A morgue photographer who undertook a six-month medical examiner forensic imaging training program has been denied any payment for her work by a federal court after it decided that the experience gained was pay enough.
Brandi McKay first sued Miami-Dade County in a Florida federal court in February 2020. Later that year, the court granted the County summary judgment with McKay then appealing the decision and taking the case to the Eleventh Circuit.
In a 2-1 opinion last Thursday, the Eleventh Circuit panel agreed with the lower court’s finding that the photographer was an unpaid intern and the County was not obligated to pay her.
Mckay’s work involved taking autopsy photographs and shadowing County forensic photographers in the field. The program describes itself as the “only internship program that offers intimate, hands-on involvement in forensic and biomedical photography.”
U.S. Circuit Judge Gerald Bard Tjoflat said that he agreed with the lower court’s original decision: “The undisputed facts show that McKay learned forensic photography from a highly regarded County program for free and over a six-month period, thereby gaining considerable experience comparable to a four-year degree.”
McKay claimed that the County had violated the Fair Labor Standards Act by failing to pay her for the work she completed while on the program, and she does not fit the definition of a volunteer under the U.S. Department of Labor. The department defines volunteers to be an individual who performs work “for civic, charitable, or humanitarian reasons” — a definition that both parties admit McKay does not fit.
The panel agreed that McKay was not a volunteer but instead turned to the internship exception, which dictates that if a worker is learning under an employer, they are not considered employed as long as the intern is the primary beneficiary of the relationship. To determine this, the court considered several factors, reports Law360.
They considered whether McKay understood there would be no compensation, the extent of the program’s training, and whether the intern’s work replaces that of paid employees. No one factor defines whether a worker is an intern and not every factor needs to point to a certain conclusion, the panel said. The district court found that McKay was the primary beneficiary of the program under the factors and should be considered an intern — an assessment the panel said it agreed with.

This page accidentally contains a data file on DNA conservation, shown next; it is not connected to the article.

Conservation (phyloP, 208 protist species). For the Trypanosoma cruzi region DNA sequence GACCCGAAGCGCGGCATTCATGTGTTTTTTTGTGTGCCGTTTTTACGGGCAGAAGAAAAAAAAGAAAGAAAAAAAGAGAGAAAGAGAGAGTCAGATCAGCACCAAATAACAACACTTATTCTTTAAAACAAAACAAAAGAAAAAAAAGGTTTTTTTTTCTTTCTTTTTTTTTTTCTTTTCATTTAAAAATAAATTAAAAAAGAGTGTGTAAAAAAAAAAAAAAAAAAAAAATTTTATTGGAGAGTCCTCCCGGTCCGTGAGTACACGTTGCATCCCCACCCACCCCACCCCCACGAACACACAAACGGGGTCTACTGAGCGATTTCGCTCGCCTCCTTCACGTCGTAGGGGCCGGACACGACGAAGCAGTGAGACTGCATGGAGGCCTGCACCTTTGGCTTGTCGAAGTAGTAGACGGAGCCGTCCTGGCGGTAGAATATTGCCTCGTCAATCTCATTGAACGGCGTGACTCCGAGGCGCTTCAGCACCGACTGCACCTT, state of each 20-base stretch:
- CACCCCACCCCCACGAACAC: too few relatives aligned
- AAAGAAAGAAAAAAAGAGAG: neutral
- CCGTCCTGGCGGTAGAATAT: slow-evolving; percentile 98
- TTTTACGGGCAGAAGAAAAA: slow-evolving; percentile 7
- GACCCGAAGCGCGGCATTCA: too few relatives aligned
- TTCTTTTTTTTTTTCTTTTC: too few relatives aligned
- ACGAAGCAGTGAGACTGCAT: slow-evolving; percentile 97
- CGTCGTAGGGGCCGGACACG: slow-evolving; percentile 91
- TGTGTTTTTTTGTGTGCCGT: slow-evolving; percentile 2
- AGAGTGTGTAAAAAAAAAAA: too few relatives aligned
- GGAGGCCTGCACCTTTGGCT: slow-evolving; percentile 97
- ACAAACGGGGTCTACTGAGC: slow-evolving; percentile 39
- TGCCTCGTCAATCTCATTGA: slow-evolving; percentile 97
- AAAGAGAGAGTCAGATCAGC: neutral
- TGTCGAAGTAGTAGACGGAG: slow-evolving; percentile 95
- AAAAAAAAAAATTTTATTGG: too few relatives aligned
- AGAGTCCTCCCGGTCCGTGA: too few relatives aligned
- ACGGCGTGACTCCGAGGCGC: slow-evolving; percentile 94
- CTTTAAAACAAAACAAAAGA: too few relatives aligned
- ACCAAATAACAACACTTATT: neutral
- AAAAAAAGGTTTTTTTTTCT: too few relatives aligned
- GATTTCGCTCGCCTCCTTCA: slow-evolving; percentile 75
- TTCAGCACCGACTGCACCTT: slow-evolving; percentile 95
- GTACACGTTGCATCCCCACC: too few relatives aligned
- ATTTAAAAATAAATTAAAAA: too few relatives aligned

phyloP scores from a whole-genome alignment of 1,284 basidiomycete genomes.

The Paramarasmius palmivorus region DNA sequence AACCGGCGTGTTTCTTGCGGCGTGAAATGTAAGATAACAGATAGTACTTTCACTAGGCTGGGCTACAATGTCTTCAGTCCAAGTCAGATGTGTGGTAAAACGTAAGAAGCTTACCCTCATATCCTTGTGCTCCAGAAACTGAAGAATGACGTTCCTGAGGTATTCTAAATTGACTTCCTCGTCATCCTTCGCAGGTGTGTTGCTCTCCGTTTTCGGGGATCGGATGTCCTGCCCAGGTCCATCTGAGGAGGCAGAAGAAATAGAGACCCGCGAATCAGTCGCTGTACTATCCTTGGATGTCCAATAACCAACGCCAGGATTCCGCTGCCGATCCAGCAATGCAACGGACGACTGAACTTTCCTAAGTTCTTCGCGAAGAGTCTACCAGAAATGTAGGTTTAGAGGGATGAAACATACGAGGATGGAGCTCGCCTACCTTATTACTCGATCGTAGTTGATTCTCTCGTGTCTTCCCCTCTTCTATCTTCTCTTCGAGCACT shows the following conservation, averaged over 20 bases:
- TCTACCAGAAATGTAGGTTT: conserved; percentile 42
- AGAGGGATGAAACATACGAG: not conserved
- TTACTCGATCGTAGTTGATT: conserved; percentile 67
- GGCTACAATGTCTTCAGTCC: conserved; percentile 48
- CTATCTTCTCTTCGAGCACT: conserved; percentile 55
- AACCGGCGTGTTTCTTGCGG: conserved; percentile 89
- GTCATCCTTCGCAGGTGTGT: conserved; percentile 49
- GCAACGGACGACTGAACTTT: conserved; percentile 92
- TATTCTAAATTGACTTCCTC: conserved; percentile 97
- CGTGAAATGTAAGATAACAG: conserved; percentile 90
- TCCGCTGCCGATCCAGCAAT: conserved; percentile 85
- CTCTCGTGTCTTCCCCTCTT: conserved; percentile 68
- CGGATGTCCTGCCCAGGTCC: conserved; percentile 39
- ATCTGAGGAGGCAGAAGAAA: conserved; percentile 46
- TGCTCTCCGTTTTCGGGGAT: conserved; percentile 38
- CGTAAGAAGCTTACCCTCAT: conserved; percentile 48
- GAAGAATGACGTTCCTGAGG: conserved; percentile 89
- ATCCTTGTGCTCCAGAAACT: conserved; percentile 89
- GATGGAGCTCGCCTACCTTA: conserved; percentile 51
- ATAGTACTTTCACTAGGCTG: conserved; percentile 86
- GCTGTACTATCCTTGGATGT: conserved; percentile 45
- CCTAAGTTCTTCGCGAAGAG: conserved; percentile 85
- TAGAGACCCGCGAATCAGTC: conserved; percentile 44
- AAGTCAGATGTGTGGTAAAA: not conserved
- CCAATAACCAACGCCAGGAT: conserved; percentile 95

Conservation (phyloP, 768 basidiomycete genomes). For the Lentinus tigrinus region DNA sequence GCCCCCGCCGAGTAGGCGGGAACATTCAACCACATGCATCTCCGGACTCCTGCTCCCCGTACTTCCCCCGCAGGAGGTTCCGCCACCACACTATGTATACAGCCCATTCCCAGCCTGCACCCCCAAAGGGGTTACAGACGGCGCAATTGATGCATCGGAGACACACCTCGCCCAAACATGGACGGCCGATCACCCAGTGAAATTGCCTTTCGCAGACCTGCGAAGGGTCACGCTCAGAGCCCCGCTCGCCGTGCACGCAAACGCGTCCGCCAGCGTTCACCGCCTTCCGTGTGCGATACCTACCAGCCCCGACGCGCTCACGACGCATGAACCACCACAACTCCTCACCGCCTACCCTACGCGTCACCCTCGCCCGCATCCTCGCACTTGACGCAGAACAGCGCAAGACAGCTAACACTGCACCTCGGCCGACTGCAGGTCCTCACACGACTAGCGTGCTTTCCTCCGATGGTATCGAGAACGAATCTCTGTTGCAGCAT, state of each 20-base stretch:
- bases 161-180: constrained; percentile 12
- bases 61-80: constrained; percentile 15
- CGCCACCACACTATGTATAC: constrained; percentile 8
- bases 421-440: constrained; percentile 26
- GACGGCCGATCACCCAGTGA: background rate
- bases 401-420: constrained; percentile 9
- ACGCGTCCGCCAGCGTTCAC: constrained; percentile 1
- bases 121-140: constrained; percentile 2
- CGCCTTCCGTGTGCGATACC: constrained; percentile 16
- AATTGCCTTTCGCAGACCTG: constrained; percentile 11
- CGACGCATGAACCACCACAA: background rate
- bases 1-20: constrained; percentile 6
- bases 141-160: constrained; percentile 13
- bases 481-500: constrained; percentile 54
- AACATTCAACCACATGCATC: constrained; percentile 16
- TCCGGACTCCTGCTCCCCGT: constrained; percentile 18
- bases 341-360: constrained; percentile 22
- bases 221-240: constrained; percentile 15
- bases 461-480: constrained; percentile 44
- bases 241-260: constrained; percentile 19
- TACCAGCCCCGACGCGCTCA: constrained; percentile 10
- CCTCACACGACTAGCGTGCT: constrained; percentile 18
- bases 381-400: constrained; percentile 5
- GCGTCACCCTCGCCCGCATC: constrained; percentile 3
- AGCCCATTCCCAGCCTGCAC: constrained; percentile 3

McKay knew the position would be uncompensated and that she entered the program for valuable training to avoid continued higher education. While the court found that McKay may have displaced staff photographers, it held that an employer can benefit from an internship as long as the program also benefits the interns, according to the panel’s ruling.
“As McKay was an intern, not an employee, she is not entitled to minimum wage or overtime payments,” the judges said.
One Judge Dissented
U.S. Circuit Judge Adalberto Jordan dissented from the decision, arguing that some factors should not have been dismissed by the court when assessing McKay’s status.
“Where there is no academic, licensure, or certification connection whatsoever, the person who is performing work in a long-term training program at some point starts to look more like an employee,” Judge Jordan said.
Judge Jordan also pointed to evidence that showed that after the first four weeks of the program, McKay received little to no training, supervision, or feedback and worked as an independent photographer in the morgue, which greatly benefited the County. Instead of siding with the County, Judge Jordan said the lower court’s decision should be reversed and remanded for a jury to decide whether McKay is an intern.
Image credits: Header photo licensed via Depositphotos.